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2002-2017: Now in Year #14 of our Kamikaze Journey!
Subversive Theatre: Where pissing you off is only the beginning

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 "The subjects for our people's theatre will have to be new.  Its audience has changed, and now we must talk to this audience about itself.
  As far as I am concerned, I now have nothing more to say to the bourgeois."

-Jean-Paul Sartre
Click below for more info...
-- About Author Barbara Ehrenreich
-- About Author Joan Holden
-- About this Play's Production History
-- Meet the Cast
-- Meet the Crew
-- Production Photos
-- Return to the NICKEL AND DIMED Mainpage
-- Subversation Saturdays
Buffalo News Review 4/15/08
-- Nightlife Mag. Review 4/21/08
-- WBFO News Feature 5/7/08

-- Interview with Barbara Ehrenreich
-- Interview with Joan Holden
-- Living Wage Campaigns

Production History of


     NICKEL AND DIMED was first written as a book by journalist Barbara Ehrenreich under the title Nickel and Dimed: On (Not) Getting by in America.  Ehrenreich herself explains where the initial idea for the book came from:

     "It all grew out of a conversation with the editor of Harper's magazine about welfare reform.  This wasn't something that I was pitching him an article on.  I was just talking about it and marveling at the smug assumption that women coming off of welfare would do perfectly fine as soon as they got a job.
     The arithmetic just didn't look good to me.  I had been thinking about this a lot, because I often write about issues related to women and poverty, and I said, 'Somebody should go do the old-fashioned kind of journalism and try it for themselves.'
     Anyway, many months later, he said, 'You!'  So it started as a magazine assignment.  And there was a lot of response to that article once it was published, so my book editor said, 'Do more, and we'll make a book out of it.'"

     Ultimately Ehrenreich worked a long list of low-income jobs in three different parts of the country from 1998 to 2000.  She published her book in 2001.  It was an immediate success selling out its first publishing in a matter of weeks.  It quickly became a New York Times Best-Seller and was declared "Notable Book of the Year."

One day in January of 2002, Bartlett Sher, Artistic Director of Seattle's Intiman Theatre, heard Barbara Ehrenreich on National Public Radio talking about her book.  Without even having read the book, Sher immediately recognized it as the sort of story that would translate well to the stage.
     By March of 2002, Sher had put the project in motion commissioning San Francisco Playwright Joan Holden to work on writing the stage adaptation of NICKEL AND DIMED.  Holden would have to work fast, because Sher had already made plans to debut the play in Seattle just five months later.
     Holden describes some of the challenges involved:

     "NICKEL AND DIMED was a whole lot of heavy lifting because it's a work of non-fiction.  There are two aspects.  One is it happens in three different places; she works at nearly a dozen different jobs. And she's a journalist.  She's describing what she saw.  It doesn't need to be organized in the same way fiction does, it doesn't need a plot.  It reveals observations and experiences.  So the first level of work was just to compress it and condense it for the stage, to combine characters and enhance incidents, to make everything count for more than it does in the book.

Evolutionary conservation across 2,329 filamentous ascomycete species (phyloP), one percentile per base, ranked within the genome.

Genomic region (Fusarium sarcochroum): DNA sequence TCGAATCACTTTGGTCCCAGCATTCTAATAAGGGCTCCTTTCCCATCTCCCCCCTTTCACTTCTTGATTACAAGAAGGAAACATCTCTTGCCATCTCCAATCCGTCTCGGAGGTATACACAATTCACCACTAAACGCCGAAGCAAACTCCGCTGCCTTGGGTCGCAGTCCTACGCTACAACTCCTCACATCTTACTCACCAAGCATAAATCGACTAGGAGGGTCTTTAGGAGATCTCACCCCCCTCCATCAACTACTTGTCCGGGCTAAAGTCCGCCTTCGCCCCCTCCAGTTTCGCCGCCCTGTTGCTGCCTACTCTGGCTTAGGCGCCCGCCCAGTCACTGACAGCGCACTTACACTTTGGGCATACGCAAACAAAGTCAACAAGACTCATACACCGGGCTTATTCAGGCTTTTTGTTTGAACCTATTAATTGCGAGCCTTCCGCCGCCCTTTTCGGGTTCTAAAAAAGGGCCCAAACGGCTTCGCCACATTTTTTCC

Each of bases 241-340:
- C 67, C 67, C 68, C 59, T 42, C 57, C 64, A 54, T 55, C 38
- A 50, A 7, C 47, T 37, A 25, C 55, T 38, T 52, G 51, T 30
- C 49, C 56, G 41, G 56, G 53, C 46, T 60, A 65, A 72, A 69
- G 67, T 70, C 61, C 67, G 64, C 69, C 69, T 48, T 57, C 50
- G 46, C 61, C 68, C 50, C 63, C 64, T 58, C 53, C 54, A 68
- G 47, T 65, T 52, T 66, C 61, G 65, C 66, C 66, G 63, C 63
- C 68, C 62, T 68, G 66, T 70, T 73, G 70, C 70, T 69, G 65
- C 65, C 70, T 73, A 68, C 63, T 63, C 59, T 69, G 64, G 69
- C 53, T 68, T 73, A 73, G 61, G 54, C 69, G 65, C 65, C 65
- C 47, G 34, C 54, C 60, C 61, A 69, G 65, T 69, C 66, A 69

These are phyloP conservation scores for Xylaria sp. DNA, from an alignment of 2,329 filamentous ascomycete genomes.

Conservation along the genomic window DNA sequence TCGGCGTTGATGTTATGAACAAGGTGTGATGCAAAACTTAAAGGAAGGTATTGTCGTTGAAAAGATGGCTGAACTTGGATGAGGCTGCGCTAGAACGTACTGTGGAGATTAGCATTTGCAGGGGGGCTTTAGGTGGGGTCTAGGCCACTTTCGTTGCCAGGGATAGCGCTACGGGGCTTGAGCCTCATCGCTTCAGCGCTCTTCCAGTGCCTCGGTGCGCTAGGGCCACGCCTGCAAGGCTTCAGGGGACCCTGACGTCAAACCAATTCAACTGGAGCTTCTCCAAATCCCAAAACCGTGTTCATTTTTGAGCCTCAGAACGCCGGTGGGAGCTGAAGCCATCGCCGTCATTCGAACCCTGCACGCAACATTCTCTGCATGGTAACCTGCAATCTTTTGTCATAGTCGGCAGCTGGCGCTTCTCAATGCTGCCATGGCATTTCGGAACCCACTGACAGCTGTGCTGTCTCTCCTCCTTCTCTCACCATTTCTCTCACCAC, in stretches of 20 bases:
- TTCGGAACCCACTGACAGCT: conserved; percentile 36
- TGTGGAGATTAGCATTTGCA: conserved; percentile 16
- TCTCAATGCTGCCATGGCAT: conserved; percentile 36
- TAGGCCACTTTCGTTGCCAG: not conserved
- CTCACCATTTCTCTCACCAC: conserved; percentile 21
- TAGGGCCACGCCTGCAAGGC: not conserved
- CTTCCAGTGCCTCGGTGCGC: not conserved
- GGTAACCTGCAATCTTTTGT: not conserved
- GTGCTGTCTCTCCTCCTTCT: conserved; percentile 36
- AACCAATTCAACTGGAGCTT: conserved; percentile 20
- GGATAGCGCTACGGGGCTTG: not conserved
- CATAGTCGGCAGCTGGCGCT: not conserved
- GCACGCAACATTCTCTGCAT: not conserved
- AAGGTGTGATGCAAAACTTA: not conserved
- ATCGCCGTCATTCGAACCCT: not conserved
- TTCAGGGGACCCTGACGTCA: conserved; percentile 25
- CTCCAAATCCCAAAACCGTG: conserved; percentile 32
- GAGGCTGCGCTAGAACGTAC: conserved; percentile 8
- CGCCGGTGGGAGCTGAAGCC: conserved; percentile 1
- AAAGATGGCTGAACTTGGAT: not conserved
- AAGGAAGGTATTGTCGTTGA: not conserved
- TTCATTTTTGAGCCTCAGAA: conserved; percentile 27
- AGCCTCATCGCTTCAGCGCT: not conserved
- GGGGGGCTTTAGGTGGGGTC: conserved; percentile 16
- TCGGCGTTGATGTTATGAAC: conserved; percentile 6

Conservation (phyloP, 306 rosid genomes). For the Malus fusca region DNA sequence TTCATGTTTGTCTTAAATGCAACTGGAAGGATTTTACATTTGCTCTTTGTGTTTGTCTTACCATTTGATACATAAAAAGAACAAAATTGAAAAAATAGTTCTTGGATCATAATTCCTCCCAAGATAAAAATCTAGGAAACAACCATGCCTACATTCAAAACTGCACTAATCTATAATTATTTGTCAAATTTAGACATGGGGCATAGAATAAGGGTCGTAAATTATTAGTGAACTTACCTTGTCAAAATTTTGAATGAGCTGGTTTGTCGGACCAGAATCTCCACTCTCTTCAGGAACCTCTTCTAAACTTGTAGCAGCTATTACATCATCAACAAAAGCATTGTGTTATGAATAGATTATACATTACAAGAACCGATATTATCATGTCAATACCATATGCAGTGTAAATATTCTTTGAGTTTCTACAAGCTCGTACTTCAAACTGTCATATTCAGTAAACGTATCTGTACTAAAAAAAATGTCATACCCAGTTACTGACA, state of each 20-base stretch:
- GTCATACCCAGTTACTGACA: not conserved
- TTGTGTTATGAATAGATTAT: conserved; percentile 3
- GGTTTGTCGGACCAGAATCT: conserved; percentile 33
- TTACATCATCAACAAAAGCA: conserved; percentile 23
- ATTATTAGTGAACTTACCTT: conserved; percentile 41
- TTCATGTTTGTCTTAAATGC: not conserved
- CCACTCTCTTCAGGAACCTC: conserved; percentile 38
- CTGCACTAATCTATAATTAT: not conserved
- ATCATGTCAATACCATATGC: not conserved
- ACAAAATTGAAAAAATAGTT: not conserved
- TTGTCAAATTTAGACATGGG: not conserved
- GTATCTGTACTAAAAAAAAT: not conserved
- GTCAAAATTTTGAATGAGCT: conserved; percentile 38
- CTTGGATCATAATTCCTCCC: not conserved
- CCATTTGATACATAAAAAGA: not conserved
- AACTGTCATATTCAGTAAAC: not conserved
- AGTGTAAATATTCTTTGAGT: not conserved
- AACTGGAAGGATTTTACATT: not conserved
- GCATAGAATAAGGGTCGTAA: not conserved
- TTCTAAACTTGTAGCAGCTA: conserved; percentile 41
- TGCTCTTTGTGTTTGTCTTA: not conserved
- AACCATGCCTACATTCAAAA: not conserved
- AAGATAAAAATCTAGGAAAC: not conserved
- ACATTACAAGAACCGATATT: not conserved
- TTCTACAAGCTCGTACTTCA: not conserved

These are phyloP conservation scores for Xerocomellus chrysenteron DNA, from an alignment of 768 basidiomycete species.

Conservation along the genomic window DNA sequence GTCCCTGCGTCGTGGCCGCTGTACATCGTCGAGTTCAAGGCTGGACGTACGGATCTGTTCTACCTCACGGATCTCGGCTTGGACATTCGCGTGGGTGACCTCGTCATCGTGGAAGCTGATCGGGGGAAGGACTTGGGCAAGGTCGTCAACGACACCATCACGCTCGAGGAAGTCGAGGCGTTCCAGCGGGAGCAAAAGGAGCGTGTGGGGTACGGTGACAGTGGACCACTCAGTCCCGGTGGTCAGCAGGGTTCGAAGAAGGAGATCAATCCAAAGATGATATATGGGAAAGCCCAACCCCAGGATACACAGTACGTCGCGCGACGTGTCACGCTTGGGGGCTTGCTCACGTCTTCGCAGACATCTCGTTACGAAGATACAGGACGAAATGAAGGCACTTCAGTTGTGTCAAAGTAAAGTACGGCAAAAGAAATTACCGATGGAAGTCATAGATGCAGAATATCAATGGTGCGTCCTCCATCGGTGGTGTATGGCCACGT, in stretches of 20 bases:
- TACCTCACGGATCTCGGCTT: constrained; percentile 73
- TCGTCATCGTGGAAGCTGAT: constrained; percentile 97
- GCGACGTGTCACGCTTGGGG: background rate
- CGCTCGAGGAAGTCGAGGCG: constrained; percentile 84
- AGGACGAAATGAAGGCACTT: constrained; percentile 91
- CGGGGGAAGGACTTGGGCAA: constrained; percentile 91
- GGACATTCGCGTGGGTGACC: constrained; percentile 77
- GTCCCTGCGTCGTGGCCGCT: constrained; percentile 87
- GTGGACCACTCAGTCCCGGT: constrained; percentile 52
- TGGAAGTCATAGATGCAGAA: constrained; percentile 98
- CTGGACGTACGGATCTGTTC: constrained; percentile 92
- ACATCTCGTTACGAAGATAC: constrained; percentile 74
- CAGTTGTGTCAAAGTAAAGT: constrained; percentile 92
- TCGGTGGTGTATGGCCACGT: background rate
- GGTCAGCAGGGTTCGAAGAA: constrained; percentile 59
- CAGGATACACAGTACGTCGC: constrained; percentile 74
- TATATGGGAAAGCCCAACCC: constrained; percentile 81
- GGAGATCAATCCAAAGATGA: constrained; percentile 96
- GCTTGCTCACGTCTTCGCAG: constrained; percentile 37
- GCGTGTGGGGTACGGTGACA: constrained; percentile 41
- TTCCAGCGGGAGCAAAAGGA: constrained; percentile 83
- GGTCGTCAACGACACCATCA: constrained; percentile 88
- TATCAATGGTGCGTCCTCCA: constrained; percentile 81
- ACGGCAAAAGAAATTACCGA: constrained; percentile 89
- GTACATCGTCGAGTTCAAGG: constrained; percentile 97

For the stage, you don't get four incidents to make a point, you get one.  So just condensing it was sort of physical labor, really.  Then there's the second level which is it doesn't have a plot.  It has an obvious protagonist because Barbara is the only one that goes all the way through.  But she's not writing about herself, about what her experiences did to her, it's not her main point.  She's not dramatizing that.  So you are left to figure out what that is, and then to find a way to dramatize it without falsifying."

     Miraculously, Holden was able to complete a working draft in just two months.

The stage version of NICKEL AND DIMED made its world debut at Seattle's Intiman Theatre under the direction of Bartlett Sher in August of 2002.  The play enjoyed rave reviews and shortly thereafter transferred to the Mark Taper Forum in Los Angeles to kick off the start of their 2002-2003 Season.
     In 2003, NICKEL AND DIMED spread to dozens of theatres across the country including San Francisco's TheatreWorks, Chicago's Steppenwolf Theatre, Minneapolis' Guthrie Lab, Denver's Curious Theatre, and Providence's Trinity Repertory Company.  By 2005, American Theatre Magazine listed the play as one of the Top Ten most performed new plays in America.
     NICKEL AND DIMED made its New York City premiere at the Bank Street Theatre in 2006.  That same year it also made its closest appearance to Buffalo at Rochester's Blackfriars Theatre.

     NICKEL AND DIMED is undeniably one of the most significant socially-relevant plays of the decade.  We at Subversive Theatre are honored to have the opportunity to bring this vital work to area audiences for the first time.  We feel that this play's themes of poverty, exploitation, and inequality are especially relevant here in Buffalo -- a city that the National Census Bureau lists as the "second poorest big city in America" -- and we will continue to do our utmost to give artistic voice to the issues that so sorely need to be addressed in modern-day America. 

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